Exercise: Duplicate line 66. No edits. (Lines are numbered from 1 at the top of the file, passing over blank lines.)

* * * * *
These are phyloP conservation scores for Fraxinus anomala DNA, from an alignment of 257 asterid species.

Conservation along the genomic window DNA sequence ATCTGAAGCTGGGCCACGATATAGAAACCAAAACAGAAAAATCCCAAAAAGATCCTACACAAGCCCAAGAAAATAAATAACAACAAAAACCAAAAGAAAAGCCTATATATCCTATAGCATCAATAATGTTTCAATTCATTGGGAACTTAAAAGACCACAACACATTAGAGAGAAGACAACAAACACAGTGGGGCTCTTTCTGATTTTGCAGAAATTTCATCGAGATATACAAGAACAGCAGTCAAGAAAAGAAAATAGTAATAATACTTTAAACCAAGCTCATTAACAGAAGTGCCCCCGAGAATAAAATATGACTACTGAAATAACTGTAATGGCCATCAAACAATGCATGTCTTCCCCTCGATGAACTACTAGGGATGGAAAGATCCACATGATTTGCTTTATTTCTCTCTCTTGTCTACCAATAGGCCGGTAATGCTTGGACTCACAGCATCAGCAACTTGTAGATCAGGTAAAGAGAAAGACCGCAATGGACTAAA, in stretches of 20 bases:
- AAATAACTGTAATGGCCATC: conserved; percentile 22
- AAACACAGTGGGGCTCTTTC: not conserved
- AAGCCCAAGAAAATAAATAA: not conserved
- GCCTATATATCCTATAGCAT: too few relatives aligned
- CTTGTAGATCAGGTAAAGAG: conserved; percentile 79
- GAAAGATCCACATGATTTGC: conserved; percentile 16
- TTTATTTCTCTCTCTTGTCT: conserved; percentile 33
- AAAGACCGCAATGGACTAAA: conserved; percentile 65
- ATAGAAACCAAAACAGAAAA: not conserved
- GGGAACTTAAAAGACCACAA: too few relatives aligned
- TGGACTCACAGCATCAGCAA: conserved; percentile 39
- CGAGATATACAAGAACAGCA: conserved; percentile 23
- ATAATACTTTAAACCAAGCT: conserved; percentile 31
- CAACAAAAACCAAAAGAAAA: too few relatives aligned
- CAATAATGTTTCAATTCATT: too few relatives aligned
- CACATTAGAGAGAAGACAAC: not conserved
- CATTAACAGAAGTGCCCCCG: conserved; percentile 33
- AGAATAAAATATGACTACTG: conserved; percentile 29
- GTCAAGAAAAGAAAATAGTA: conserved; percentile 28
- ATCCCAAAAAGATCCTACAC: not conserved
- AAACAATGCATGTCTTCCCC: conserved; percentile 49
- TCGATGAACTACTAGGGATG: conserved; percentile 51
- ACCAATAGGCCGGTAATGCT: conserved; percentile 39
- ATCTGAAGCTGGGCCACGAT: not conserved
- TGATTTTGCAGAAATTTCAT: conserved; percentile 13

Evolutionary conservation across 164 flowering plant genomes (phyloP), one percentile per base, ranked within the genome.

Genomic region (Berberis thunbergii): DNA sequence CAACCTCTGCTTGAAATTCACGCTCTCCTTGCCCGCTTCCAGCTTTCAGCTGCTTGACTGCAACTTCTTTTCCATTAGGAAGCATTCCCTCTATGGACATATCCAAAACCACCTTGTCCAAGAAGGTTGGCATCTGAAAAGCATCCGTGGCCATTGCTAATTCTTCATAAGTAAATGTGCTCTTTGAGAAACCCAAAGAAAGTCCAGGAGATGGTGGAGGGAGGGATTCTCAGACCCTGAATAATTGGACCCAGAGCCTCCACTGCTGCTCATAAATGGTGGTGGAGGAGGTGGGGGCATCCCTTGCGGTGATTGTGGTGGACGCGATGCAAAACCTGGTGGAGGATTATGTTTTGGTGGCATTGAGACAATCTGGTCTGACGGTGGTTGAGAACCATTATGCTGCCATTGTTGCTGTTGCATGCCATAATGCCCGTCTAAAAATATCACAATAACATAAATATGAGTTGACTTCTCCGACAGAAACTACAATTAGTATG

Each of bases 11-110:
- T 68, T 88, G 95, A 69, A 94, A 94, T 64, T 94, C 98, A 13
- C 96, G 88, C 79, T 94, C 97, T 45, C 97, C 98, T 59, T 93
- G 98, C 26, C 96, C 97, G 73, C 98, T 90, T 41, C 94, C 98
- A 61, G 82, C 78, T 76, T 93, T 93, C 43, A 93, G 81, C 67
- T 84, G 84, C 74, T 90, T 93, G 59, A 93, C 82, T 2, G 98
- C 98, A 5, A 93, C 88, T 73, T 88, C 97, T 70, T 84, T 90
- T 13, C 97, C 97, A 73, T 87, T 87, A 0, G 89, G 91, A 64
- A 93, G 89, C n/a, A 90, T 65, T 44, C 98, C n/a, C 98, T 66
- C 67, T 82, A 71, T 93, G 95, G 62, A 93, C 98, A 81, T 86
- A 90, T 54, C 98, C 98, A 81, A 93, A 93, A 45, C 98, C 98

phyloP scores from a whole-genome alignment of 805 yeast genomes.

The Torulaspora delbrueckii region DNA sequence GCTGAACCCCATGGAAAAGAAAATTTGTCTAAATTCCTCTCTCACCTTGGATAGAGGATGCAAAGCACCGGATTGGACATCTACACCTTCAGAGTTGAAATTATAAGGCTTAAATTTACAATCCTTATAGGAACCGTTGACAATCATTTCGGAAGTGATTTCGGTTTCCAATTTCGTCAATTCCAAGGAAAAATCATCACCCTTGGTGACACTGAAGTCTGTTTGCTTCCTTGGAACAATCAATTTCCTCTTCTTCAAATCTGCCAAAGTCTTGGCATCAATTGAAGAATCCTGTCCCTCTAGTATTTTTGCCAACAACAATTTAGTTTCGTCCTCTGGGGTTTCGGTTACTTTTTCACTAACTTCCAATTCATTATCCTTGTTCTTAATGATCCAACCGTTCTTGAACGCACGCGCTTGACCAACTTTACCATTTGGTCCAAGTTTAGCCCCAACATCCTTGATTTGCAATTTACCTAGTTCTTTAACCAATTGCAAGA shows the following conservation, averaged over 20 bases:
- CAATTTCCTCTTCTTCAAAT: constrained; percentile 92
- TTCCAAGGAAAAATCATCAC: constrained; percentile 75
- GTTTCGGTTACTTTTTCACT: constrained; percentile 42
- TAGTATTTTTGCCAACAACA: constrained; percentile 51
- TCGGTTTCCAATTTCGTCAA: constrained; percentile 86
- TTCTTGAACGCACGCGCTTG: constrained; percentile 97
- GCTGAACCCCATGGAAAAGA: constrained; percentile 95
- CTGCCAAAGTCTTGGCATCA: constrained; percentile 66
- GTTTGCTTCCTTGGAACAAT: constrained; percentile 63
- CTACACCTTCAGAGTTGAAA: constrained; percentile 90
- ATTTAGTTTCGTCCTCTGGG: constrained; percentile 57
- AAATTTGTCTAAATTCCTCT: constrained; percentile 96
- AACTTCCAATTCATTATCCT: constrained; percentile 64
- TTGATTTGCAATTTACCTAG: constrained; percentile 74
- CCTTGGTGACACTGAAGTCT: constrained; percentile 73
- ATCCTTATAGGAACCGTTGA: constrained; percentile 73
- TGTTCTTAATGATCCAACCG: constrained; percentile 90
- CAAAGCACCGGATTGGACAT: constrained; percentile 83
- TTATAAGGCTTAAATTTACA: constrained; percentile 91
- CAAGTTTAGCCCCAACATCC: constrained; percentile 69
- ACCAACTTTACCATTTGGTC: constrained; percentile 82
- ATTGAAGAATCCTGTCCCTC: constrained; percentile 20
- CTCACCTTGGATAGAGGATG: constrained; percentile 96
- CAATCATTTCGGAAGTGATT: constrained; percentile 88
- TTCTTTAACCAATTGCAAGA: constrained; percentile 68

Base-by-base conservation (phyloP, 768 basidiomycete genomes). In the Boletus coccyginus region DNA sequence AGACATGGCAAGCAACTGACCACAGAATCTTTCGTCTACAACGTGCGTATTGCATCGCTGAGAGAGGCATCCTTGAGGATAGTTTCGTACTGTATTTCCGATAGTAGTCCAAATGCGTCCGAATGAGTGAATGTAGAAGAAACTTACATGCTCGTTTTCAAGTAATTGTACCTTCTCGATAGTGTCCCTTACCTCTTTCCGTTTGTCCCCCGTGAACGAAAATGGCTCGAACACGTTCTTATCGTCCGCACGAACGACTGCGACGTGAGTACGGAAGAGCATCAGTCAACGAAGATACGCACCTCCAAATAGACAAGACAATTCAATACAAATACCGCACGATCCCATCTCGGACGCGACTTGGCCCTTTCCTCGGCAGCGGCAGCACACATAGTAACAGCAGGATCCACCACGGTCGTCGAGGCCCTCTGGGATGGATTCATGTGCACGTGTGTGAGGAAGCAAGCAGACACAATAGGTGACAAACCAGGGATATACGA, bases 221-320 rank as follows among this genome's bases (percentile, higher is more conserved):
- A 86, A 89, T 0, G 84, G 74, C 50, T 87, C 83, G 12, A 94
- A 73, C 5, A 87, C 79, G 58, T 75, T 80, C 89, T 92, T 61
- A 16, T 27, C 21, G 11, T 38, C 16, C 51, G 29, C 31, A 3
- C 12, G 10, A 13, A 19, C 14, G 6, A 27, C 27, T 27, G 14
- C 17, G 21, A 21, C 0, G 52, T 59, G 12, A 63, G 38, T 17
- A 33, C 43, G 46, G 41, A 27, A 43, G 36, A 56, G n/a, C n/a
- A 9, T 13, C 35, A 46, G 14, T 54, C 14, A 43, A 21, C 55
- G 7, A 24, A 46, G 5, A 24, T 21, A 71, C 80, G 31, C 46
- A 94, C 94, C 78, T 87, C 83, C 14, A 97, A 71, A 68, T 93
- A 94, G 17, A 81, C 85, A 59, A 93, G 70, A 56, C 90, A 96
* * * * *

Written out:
- CAATCATTTCGGAAGTGATT: constrained; percentile 88